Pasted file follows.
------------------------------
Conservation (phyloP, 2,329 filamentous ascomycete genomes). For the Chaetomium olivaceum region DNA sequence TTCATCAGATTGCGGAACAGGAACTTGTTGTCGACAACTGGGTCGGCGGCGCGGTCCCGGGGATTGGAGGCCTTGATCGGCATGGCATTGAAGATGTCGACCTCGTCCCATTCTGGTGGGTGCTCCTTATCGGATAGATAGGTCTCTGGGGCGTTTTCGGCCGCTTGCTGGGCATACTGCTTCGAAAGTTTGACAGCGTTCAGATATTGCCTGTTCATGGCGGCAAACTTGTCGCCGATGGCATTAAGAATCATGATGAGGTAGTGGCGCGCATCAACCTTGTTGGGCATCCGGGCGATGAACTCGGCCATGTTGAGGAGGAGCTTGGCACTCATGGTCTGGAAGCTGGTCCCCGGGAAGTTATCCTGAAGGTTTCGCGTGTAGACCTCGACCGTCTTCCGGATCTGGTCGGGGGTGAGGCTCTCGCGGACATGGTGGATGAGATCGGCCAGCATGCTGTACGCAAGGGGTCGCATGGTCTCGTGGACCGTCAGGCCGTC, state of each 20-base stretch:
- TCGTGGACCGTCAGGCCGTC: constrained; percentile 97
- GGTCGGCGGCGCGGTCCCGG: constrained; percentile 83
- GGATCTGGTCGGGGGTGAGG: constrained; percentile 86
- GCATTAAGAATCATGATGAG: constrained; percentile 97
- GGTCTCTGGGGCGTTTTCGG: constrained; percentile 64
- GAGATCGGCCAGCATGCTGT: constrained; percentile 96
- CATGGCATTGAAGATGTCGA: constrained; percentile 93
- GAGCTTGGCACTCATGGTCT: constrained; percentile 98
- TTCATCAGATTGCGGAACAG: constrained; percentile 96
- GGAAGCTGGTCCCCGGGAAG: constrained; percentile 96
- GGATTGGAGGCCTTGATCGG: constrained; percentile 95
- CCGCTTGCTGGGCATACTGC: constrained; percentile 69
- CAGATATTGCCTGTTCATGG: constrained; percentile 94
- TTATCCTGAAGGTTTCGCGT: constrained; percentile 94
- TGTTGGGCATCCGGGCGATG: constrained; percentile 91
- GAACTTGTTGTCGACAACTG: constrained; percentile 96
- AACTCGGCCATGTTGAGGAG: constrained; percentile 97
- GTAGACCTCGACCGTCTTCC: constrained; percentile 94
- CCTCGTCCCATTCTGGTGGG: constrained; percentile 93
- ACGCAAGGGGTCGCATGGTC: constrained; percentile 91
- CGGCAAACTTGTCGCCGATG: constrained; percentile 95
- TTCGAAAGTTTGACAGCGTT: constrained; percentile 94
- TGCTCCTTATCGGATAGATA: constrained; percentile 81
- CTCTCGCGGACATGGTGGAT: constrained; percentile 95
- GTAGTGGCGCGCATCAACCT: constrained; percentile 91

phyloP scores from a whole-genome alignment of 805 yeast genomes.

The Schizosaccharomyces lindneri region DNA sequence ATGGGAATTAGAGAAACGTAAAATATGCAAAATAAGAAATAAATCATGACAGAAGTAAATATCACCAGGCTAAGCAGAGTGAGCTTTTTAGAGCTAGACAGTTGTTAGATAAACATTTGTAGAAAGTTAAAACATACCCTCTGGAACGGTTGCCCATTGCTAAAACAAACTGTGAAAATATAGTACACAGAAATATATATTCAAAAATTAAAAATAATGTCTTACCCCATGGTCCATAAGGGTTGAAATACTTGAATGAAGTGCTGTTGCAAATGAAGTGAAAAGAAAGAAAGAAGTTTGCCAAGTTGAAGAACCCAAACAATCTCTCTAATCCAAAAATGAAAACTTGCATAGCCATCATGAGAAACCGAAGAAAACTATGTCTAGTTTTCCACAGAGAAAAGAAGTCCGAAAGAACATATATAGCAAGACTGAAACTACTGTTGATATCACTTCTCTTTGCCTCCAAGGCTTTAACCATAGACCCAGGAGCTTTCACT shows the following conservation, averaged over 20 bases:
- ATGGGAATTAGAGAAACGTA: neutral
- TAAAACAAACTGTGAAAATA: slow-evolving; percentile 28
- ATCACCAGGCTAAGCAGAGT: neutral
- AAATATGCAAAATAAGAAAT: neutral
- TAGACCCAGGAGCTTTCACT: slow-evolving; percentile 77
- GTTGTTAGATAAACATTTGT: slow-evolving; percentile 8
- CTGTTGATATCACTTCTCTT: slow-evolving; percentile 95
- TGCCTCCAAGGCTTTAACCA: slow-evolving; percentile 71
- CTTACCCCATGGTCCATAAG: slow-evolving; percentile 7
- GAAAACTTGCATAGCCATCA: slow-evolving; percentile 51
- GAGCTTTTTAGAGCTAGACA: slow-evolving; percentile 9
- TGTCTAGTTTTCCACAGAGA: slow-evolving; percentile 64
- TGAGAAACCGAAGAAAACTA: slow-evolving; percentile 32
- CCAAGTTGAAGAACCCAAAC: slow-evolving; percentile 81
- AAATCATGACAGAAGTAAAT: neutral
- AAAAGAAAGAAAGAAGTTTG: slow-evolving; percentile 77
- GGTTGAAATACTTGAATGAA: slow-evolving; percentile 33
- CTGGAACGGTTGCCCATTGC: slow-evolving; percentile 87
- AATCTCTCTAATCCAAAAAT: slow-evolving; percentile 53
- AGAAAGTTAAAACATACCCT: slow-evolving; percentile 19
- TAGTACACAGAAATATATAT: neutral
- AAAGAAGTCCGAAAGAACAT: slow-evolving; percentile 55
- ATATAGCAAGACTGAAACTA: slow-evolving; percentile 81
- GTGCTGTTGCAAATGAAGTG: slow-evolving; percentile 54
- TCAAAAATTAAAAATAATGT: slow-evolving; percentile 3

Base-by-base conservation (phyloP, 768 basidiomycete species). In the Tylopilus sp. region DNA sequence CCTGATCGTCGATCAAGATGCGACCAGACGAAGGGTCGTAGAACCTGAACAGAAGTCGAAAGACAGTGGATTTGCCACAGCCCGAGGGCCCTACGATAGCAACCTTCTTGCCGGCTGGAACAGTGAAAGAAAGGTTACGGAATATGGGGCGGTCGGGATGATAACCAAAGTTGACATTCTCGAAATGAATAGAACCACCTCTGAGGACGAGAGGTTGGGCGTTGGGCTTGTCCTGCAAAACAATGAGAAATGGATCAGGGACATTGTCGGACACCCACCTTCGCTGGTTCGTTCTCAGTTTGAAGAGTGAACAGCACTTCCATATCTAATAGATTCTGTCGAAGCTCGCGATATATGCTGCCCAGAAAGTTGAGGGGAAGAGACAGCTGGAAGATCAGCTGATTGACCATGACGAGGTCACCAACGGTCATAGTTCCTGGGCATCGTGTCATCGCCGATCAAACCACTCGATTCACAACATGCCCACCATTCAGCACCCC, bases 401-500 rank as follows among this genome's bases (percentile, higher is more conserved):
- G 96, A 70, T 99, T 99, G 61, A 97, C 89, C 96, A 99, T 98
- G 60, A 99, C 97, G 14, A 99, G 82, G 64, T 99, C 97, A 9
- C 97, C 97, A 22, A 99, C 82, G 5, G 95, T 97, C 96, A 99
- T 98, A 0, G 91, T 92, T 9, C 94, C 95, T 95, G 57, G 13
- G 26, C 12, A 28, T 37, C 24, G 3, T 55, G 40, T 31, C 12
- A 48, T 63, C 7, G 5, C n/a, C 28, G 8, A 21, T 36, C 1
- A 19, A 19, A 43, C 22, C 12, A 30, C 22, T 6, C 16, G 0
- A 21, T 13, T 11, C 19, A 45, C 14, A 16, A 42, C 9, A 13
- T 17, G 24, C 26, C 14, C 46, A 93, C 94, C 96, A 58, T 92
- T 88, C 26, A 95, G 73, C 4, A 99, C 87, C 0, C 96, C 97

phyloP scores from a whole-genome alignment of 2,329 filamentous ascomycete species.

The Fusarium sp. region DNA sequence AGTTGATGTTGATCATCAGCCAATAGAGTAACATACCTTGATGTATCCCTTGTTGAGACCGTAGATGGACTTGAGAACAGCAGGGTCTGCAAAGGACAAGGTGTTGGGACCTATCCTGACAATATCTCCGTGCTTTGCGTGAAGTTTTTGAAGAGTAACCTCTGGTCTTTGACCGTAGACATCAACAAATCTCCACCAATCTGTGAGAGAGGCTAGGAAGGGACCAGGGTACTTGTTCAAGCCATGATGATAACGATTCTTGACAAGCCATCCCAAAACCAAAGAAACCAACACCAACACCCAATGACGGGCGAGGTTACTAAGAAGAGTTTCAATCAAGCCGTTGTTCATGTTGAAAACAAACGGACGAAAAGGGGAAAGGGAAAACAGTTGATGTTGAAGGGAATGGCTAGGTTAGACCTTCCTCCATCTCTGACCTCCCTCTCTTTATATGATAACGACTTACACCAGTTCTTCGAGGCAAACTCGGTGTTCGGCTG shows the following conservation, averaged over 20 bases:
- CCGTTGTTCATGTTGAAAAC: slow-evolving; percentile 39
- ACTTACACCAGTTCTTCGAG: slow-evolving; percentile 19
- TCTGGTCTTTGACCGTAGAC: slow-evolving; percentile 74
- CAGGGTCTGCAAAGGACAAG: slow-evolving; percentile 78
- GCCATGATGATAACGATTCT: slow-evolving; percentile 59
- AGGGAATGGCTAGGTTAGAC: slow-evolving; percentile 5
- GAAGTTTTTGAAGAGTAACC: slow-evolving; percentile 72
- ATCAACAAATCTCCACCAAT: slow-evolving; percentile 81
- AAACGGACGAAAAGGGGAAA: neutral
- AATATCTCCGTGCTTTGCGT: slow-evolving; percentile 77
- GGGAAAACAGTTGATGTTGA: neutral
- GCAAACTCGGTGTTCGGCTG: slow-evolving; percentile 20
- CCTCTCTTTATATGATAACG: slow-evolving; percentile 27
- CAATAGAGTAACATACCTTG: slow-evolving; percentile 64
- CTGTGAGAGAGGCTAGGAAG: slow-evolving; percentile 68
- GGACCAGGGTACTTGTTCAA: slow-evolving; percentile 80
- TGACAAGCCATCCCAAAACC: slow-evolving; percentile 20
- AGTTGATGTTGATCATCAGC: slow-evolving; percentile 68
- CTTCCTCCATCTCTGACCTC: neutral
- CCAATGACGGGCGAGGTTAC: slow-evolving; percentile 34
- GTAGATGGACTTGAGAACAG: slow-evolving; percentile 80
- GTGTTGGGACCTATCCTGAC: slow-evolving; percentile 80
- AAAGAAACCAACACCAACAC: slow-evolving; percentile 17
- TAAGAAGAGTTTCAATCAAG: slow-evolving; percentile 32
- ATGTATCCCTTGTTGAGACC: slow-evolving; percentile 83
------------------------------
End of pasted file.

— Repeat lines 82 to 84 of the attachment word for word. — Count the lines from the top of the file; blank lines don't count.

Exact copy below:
- GGACCAGGGTACTTGTTCAA: slow-evolving; percentile 80
- TGACAAGCCATCCCAAAACC: slow-evolving; percentile 20
- AGTTGATGTTGATCATCAGC: slow-evolving; percentile 68